Thermal vaporization-electron impact ionization (TV-EI) mass spectrometry is a powerful tool for understanding the chemistry of secondary organic aerosol (SOA) formation and atmospheric aging. The Aerodyne Aerosol Mass Spectrometer (AMS) and recently developed Aerosol Chemical Speciation Monitor (ACSM) are two instruments that utilize the same TV-EI technique. The ACSM trades the particle sizing capability, sensitivity, speed, and resolution of the AMS for simplicity, affordability, and ease of operation - enabling stand-alone continuous sampling for extended periods of time. Here we present results of an intercomparison between a high-resolution AMS and an ACSM. Three well-studied SOA formation chamber experiments were conducted: isoprene photooxidation under high NOx conditions, m-xylene photooxidation under high NOx conditions, and α-pinene ozonolysis under low NOx conditions. Comparisons between time-series and mass spectra from these experiments, along with positive matrix factorization analysis results demonstrate that the ACSM, while it does not provide the same level of detail as an AMS, is a suitable tool for exploring the chemistry of SOA formation in chamber studies.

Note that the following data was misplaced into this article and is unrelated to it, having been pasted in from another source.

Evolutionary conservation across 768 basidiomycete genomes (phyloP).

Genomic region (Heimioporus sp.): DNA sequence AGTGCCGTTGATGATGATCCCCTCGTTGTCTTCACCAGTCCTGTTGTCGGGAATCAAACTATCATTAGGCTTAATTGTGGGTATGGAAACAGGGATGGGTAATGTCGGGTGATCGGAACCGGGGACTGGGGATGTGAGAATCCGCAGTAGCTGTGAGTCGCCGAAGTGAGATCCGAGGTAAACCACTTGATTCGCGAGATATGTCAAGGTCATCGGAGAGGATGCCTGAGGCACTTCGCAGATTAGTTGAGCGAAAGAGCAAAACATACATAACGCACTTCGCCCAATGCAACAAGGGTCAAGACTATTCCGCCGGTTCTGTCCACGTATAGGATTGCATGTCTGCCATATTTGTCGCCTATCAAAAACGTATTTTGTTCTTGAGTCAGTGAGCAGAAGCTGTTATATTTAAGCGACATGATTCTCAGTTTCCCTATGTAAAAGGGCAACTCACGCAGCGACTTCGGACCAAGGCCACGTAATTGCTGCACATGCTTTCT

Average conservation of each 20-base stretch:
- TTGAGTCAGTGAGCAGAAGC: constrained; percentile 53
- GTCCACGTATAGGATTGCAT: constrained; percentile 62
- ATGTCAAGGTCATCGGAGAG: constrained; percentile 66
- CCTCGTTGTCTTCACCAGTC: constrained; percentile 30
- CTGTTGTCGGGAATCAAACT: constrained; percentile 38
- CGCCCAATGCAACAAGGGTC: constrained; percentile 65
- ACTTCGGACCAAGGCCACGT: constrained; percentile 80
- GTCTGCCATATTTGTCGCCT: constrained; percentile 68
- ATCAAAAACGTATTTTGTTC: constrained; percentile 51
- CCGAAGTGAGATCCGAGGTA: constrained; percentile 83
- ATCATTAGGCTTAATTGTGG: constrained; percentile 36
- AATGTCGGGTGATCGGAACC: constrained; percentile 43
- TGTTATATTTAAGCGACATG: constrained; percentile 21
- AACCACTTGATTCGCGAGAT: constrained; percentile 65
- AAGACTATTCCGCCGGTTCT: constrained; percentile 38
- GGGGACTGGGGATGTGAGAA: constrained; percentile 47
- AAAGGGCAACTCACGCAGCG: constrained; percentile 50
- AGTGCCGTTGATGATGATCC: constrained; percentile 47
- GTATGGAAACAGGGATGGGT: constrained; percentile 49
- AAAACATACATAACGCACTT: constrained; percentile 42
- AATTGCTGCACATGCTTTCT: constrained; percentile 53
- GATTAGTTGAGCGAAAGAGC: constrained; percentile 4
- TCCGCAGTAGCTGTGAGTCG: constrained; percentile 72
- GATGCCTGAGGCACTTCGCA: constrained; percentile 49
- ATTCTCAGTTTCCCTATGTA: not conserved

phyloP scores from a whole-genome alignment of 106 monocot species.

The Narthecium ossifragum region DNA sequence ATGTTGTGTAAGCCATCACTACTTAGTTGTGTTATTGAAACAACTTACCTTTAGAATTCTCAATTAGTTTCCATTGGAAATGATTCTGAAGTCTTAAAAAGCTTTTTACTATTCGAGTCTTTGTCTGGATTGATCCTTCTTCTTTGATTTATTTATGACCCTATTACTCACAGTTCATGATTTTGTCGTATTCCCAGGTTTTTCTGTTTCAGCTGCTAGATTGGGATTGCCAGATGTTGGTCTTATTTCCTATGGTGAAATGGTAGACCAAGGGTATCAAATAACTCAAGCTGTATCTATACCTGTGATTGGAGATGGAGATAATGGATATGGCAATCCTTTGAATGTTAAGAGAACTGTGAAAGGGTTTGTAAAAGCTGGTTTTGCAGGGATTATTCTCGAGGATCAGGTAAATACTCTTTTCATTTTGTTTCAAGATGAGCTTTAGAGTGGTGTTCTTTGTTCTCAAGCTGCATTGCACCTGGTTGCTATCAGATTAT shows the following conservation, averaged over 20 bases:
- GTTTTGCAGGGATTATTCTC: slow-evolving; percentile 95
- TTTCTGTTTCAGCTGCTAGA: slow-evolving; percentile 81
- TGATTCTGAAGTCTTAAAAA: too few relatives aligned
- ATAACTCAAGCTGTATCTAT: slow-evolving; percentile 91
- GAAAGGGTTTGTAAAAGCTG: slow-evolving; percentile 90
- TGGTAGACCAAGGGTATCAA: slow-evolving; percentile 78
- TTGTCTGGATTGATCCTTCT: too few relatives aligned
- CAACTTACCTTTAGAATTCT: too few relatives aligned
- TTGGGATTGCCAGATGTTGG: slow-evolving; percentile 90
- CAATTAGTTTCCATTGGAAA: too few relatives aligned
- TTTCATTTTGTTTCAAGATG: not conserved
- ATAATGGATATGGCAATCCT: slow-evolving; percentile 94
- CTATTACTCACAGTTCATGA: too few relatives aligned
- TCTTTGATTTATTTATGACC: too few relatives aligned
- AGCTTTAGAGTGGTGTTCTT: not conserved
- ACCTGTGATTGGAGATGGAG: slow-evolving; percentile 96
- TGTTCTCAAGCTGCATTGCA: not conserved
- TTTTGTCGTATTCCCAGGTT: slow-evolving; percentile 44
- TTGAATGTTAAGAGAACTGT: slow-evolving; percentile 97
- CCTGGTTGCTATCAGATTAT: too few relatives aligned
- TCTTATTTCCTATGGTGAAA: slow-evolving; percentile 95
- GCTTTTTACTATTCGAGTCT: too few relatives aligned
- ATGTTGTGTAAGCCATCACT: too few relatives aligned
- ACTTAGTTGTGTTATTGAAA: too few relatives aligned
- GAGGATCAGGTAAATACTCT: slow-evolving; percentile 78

4. PARTICLE SIZE DISTRIBUTIONS FOR AN OFFICE AEROSOL

    EPA Science Inventory

    The article discusses an evaluation of the effect of percent outdoor air supplied and occupation level on the particle size distributions and mass concentrations for a typical office building. (NOTE: As attention has become focused on indoor air pollution control, it has become i...

  5. Characterization of aerosol composition, concentrations, and sources at Baengnyeong Island, Korea using an aerosol mass spectrometer

    NASA Astrophysics Data System (ADS)

    Lee, Taehyoung; Choi, Jinsoo; Lee, Gangwoong; Ahn, Junyoung; Park, Jin Soo; Atwood, Samuel A.; Schurman, Misha; Choi, Yongjoo; Chung, Yoomi; Collett, Jeffrey L.

    2015-11-01